A year after President Donald Trump declared the “Great American Experiment” over, conservatives are once again insisting that it’s still going on.
“This is the great experiment,” the president declared at his inauguration.
“We’ve been putting the chips on the table for years, but we have not succeeded.”
But the experiment is a sham.
It is the creation of Democrats and the Republican Party, who will use the Great American Experiment to make their own political gains while ignoring the real challenges facing rural America.
In their view, the Great Experiment is an experiment in “democracy at its worst,” where the only winners are the Democrats and their supporters, and where the most disadvantaged groups, such as poor people, blacks, and immigrants, will get the worst outcomes.
The problem with this view is that rural America is not like that.
Rural America is a vibrant, diverse community with thriving and prosperous economies, including the largest number of college graduates in the country.
Rural communities have strong social and economic ties to one another, and they have a long history of cooperation and tolerance.
In fact, it’s no surprise that rural communities are the best places to live and raise families in America.
They are also the only ones who are facing real challenges from climate change and a widening economic gap, with many communities struggling to survive.
This has caused a lot of angst among rural Republicans, who feel like their efforts have been undermined.
And rural conservatives, who have often been seen as “establishment,” have often found themselves accused of being “establishment” on the issue of rural government.
But the fact is that the rural Great Experiment, which was supposed to be a national experiment, is far from a failure.
In rural America, rural government can actually be the most effective tool to address the issues that rural Americans are facing.
Here are three ways the Great Experiment has worked.
Rural governments work better than the national government The first and most obvious way that rural government has worked is that it works better than any government in the nation.
Rural government is best able to address problems that are of greater societal importance, such a the need to reduce carbon emissions and address climate change.
A look at some of the best examples of this is the Rural Energy Transition Act, which has made significant progress in addressing the need for energy independence for many rural counties.
Rural economies are often the hardest hit by natural disasters, but this is especially true for areas with high population density and poor transportation systems.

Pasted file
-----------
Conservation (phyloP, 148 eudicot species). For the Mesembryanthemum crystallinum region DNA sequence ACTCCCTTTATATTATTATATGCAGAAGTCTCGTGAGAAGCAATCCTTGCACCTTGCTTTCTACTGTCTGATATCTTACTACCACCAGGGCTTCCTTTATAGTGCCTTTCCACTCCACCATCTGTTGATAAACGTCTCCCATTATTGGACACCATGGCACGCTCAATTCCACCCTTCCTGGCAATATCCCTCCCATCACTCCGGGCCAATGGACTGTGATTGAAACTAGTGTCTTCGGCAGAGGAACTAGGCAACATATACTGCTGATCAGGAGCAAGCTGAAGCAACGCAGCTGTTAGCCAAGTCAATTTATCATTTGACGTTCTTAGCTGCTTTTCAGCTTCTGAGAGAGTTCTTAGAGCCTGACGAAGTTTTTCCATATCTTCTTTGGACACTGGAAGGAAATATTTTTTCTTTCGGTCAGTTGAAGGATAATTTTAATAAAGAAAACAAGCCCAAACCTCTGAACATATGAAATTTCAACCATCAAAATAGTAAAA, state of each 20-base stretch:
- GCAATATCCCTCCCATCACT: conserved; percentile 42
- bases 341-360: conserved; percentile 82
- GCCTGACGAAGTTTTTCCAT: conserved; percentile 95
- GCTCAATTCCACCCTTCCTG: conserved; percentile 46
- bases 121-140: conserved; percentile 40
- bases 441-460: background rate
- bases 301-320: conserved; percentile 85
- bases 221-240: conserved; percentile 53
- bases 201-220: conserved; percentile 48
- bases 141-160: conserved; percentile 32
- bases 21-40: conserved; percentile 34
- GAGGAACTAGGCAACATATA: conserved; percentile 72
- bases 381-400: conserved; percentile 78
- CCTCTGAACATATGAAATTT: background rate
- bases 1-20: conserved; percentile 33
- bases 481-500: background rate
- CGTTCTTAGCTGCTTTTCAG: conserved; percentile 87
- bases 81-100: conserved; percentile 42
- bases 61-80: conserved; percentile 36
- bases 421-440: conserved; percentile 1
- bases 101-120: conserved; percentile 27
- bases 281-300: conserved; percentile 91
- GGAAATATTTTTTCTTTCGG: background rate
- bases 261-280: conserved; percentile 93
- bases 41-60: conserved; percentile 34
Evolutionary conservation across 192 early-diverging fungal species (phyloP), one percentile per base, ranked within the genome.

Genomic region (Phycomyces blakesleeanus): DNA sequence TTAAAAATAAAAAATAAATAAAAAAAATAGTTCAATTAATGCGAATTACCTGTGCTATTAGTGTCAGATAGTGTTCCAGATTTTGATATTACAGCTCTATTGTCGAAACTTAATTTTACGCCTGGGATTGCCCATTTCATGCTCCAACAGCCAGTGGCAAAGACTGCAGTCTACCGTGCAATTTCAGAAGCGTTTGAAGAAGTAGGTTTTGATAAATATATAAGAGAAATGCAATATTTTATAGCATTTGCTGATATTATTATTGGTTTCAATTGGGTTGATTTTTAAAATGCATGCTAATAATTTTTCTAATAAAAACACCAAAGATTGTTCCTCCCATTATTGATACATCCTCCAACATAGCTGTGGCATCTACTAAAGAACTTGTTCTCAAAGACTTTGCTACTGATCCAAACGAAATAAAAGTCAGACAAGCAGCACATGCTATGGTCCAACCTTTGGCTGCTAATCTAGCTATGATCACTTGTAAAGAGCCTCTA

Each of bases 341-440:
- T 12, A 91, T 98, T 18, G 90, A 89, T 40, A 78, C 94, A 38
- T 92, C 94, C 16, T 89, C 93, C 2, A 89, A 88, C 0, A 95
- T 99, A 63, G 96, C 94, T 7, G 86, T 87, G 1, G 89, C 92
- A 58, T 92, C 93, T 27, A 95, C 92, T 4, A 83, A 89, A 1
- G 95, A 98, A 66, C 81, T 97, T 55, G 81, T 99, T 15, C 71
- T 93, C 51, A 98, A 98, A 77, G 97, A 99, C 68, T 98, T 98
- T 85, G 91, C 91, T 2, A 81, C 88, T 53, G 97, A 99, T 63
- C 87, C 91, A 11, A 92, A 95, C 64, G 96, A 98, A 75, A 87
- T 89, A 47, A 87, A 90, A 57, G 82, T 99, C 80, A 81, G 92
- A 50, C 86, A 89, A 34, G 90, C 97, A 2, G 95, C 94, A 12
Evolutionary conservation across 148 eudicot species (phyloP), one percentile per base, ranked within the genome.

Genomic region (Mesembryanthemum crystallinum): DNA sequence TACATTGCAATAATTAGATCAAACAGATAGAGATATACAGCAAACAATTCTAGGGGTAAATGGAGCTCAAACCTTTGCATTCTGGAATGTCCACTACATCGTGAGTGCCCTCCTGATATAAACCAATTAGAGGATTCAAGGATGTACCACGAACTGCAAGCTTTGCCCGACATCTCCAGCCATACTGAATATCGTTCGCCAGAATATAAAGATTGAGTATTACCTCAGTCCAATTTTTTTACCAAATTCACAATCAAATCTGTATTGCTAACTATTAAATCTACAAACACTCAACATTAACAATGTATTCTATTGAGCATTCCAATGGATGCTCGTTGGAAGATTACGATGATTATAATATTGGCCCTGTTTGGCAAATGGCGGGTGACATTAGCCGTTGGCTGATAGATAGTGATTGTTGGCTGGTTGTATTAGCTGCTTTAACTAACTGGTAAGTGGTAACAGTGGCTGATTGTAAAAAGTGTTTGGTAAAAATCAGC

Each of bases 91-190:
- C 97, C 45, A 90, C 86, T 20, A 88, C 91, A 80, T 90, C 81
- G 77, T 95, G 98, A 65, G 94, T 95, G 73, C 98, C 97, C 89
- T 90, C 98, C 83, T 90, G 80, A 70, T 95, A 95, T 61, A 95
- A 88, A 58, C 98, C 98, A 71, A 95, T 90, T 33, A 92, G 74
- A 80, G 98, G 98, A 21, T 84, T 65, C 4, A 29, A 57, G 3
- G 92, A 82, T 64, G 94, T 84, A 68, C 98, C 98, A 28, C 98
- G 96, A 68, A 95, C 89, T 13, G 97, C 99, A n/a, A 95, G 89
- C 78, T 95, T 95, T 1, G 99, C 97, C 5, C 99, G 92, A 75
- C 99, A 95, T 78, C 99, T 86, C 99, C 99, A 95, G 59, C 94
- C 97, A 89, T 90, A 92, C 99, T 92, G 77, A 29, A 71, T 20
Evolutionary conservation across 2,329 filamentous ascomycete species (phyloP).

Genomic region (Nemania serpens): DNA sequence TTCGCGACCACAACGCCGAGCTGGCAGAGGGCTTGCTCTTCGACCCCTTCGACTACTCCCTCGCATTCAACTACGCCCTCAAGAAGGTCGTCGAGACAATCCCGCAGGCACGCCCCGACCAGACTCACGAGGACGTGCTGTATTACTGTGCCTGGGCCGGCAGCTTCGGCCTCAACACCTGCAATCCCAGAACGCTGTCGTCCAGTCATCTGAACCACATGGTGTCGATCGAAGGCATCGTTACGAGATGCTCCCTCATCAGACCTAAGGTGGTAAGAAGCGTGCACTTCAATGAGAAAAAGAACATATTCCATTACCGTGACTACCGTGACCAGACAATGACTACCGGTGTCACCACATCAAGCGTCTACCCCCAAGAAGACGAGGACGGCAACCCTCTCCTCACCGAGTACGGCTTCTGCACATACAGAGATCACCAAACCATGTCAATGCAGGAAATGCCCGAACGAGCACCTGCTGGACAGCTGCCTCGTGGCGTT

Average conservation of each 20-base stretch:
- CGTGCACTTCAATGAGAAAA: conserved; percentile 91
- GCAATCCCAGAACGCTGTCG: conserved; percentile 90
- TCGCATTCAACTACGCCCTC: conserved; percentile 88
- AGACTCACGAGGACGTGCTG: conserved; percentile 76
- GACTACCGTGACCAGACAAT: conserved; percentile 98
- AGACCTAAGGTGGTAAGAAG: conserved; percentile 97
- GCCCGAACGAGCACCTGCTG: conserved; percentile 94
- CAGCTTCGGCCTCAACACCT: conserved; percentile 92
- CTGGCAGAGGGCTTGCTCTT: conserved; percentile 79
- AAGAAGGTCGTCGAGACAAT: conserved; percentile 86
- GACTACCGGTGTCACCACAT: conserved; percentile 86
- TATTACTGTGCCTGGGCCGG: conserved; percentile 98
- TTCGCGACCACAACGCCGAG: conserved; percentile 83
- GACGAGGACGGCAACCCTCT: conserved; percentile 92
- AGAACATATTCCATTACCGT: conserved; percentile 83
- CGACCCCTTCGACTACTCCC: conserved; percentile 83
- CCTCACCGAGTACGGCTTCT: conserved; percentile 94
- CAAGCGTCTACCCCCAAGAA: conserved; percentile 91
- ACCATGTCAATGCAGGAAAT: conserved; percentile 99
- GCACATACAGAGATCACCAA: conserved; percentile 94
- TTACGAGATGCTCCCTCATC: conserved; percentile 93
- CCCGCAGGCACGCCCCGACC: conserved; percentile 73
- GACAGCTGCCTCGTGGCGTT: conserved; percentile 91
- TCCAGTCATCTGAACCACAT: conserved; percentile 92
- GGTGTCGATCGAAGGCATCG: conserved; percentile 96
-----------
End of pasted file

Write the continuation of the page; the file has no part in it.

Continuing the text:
The Rural Transition Act provides for a $2,000 grant for every family in the county who has a vehicle and an income below $37,000.
If that amount is insufficient, then a grant of $3,000 per household is available.
That grant can be used to purchase fuel-efficient vehicles or to purchase electric power and water for household water conservation.
A $1,000 investment in solar panels can make a difference for some households, such that a family could save an average of $1 a month on their electric bills.
In addition, these grants are targeted at low-income and middle-income families, which have been the hardest-hit by the recession and the collapse in oil prices.
A new initiative in South Carolina, the South Carolina Rural Utilities Commission, has helped reduce energy bills for many low- and middle and high-income households.
This is an important step in the right direction.
Rural schools are also much better than they were when President Donald Trumps presidency began.
The rural school system has been the best in the United States, and it is now expanding to include more middle and low-performing schools.
These schools have the most access to resources and the best teachers and support systems.
In 2015, nearly 50 percent of rural schools had enrolled at least 10 percent of their students in college or vocational training.
This includes many middle schools and some high schools, which typically have low student enrollment and are underperforming.
The National Rural Higher Education Act is a major step toward improving the school system, but the bill has been stalled by Democrats and Republicans who want to privatize schools, limit students’ access to federal funds, and privatize public education in general.
While the rural community has been a key player in creating and maintaining the Great Experience, the rural education system needs to be reformed in order to better serve the needs of rural families.
Rural colleges and universities should be made more competitive, with more opportunities for rural students.
Rural universities should offer courses that are accessible to students from all income levels and should be funded by tuition fees, fees, and scholarships.
As part of this effort, the Rural College Access Act would give rural colleges a new and improved funding mechanism, with the purpose of making rural college more competitive and accessible to the lowest-income students.
This legislation would create new college scholarships, as well as new funding for rural colleges and colleges that have historically been the most vulnerable.
This would also ensure that the